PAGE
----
Jesse S Meyers was only four years of age when the family came to Wisconsin. He passed his early life on the home farm, and the first school that he attended stood on the present site of the poor farm. He attended a district school and spent a short time at the State University, but discontinued his studies on account of ill health. He enlisted in the late war on 14 August 1862, and was mustered into service in Company I, 23rd Wisconsin Volunteers, with the rank of Sergeant. From Camp Randall [in Madison, Dane County, WI] he went South, and participated in the first attack on Vicksburg, after which followed the battles at Arkansas Post, Port Gibson, Champion Hills, and Black River bridge, the siege of Vicksburg, and the engagements at Jackson, MS, and Jackson, LA, and Carrion Corow bayou, interspersed with numerous marches and skirmishes. At the last fight he was taken prisoner, and was held two months at Alexandria, when in May 1864 he was exchanged. He then rejoined his command, with which he continued until the last fight at Spanish Fort and Fort Blakely, AL.
After the war Mr. MEYERS returned to his home in Verona [Dane County, WI], after a three years' faithful army service, and found that the father whom he had left mourning the departure of a son three years before, had died and been buried two weeks prior to his arrival from the war. He at once stepped into the place made vacant by his father, until business and other matters, late in progress, were straightened up. He then engaged in farming, carpenter work, and teaching, attempting by his efforts to gain for himself a university education, in which he failed on account of ill health.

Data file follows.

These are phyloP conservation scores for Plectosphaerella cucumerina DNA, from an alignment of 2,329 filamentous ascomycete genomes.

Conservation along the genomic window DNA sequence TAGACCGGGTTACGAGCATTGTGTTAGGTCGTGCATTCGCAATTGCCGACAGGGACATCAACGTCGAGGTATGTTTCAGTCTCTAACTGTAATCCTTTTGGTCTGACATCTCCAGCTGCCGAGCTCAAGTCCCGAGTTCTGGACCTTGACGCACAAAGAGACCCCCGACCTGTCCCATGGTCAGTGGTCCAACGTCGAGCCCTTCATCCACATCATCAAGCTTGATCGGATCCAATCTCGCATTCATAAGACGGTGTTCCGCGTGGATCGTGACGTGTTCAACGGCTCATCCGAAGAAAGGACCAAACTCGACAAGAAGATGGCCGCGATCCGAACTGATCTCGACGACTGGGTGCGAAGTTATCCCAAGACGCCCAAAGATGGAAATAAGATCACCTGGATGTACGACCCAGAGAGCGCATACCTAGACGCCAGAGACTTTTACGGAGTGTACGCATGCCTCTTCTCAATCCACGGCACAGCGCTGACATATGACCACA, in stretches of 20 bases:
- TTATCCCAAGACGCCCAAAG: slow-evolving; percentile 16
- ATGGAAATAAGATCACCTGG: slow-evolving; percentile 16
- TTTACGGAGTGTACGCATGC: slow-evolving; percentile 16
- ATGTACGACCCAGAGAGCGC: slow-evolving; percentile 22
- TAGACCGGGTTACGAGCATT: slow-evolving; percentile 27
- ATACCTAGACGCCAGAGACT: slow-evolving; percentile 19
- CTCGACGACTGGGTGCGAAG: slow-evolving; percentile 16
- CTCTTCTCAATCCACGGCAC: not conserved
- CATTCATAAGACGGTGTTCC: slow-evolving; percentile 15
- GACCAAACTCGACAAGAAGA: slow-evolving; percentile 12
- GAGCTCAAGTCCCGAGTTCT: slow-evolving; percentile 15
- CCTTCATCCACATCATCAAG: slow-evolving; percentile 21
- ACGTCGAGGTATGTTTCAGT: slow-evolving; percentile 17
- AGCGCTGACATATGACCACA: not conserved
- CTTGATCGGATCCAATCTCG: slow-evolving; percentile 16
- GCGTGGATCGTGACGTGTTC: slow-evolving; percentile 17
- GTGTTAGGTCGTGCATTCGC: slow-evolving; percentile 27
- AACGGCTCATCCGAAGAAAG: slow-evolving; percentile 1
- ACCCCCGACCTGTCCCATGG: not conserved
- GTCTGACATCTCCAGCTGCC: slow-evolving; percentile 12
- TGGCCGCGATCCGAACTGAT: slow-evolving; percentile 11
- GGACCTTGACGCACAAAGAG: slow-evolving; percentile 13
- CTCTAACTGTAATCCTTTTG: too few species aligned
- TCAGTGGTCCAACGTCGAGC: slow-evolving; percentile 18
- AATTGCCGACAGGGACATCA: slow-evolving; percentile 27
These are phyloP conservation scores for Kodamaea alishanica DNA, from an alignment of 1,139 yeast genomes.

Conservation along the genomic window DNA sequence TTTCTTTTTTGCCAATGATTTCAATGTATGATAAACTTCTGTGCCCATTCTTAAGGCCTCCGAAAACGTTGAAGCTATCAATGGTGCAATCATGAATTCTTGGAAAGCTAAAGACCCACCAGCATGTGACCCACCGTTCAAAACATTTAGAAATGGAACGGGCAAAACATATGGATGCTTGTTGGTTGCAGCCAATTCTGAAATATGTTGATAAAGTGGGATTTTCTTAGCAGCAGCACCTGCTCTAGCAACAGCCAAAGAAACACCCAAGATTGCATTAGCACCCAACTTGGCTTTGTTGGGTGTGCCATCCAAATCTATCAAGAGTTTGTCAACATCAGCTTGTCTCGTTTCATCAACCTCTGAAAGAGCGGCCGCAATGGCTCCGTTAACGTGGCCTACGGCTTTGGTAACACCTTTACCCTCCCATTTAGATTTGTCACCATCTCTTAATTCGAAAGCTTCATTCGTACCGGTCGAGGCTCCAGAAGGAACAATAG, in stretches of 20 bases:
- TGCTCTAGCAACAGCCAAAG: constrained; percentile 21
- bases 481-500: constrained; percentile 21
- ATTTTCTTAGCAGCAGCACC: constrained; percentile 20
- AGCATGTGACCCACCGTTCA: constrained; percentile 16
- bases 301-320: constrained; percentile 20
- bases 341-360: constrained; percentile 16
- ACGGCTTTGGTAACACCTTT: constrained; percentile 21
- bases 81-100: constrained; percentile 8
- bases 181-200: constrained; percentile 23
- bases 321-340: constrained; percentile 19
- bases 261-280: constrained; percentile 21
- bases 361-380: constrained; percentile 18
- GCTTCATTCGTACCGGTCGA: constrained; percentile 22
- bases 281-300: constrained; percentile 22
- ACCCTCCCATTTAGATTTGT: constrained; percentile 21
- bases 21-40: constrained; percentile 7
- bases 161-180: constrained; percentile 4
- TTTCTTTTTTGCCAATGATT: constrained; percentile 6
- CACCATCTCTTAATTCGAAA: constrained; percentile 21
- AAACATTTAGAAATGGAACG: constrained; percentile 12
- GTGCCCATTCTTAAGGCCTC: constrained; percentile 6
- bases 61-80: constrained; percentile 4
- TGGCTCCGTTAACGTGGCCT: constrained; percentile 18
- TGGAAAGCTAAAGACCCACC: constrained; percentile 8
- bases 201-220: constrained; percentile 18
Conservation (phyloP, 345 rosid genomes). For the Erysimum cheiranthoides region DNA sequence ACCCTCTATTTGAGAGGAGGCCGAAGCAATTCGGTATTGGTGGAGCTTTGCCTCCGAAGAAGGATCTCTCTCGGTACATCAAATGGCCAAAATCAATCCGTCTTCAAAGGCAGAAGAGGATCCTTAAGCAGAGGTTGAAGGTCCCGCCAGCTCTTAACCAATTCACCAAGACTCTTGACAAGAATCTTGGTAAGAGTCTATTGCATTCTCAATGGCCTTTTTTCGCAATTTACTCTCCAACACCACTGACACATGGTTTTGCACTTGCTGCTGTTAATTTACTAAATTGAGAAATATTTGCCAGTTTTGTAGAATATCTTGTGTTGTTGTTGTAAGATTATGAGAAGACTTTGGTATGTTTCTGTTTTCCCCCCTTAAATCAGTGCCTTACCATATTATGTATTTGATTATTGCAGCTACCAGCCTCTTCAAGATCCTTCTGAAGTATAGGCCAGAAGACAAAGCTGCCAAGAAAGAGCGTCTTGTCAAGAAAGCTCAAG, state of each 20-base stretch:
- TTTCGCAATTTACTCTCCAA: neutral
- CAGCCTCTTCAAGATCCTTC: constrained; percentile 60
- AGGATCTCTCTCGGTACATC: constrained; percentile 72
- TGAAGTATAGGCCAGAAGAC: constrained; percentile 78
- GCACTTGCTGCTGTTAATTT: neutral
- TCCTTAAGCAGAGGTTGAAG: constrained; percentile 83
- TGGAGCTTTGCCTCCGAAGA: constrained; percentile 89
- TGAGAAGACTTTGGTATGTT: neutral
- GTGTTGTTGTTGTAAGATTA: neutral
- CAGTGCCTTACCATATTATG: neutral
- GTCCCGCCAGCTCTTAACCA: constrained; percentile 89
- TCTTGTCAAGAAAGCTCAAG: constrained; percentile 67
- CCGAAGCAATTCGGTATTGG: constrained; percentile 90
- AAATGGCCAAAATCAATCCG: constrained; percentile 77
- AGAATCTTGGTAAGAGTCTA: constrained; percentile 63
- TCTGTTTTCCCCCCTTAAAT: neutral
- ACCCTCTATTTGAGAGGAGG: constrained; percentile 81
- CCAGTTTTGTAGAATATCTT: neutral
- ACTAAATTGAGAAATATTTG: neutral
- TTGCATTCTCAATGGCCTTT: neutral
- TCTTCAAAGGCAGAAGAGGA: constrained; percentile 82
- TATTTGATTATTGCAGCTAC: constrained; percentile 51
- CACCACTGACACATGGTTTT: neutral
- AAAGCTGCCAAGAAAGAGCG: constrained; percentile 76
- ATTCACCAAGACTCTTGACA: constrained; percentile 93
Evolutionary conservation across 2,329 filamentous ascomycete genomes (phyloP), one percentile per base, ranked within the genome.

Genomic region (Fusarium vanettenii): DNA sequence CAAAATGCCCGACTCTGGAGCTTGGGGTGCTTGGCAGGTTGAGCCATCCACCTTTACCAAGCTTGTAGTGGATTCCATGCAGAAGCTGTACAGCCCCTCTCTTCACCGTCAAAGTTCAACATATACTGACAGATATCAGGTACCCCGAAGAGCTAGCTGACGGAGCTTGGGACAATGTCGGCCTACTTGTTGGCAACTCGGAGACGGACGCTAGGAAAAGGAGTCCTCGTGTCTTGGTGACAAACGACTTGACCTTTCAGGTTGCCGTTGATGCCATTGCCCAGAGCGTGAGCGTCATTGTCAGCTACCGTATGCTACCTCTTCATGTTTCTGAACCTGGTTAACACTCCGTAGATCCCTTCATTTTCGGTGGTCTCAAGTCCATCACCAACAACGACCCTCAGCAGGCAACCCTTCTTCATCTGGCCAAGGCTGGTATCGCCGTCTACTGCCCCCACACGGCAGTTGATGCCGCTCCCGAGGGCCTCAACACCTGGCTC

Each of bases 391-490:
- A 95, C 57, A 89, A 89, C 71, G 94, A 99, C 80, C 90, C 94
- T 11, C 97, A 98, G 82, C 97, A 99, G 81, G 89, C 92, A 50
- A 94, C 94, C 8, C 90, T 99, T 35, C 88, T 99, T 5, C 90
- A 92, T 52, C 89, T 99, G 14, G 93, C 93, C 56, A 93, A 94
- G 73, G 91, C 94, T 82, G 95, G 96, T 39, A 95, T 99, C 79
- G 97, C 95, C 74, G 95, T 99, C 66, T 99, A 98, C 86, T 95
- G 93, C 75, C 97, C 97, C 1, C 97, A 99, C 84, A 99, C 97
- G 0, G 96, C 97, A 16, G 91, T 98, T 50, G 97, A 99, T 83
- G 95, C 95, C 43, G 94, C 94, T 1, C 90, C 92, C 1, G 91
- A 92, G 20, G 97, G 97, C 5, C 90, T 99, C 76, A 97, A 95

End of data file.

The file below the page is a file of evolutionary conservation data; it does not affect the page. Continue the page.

He [Jesse S. MEYERS] was married 30 June 1873 to Adelaide M. SHULTS, daughter of Daniel and Louisa (SANFORD) SHULTS. His wife was born near Terre Haute [Vigo County], Indiana, 03 Sep 1850. On 25 Mar 1879 he received his appointment as Overseer of the Dane County Poor House and Farm, and in the spring of 1883 was also appointed Superintendent of the Dane County Asylum. During the time of service in these institutions, Jesse S. and Adelaide M. (SHULTS) MEYERS had born to them two children: Jessie Josephine Meyers, who died when ten months old; and Idella May, now nine years of age.
Jesse S. MEYERS has a farm of 240 acres, well improved, on which he expects to raise horses. Politically he is a Prohibitionist, and has always been independent. Socially he is a member of Sylvester Wheeler Post No. 75, G. A. R. In religion he is a Baptist, and [p 144] has always been interested in church and Sunday school work, of which latter he has been Superintendent for many years. In all the various walks of life Mr. MEYERS has always been characterized by integrity, fidelity, and capability, and justly enjoys the favorable regard of his fellow men.
Biographical Review of Dane County, WI.
Chicago: Biographical Review Pub. Co. 1893, Vol I, pp 142-144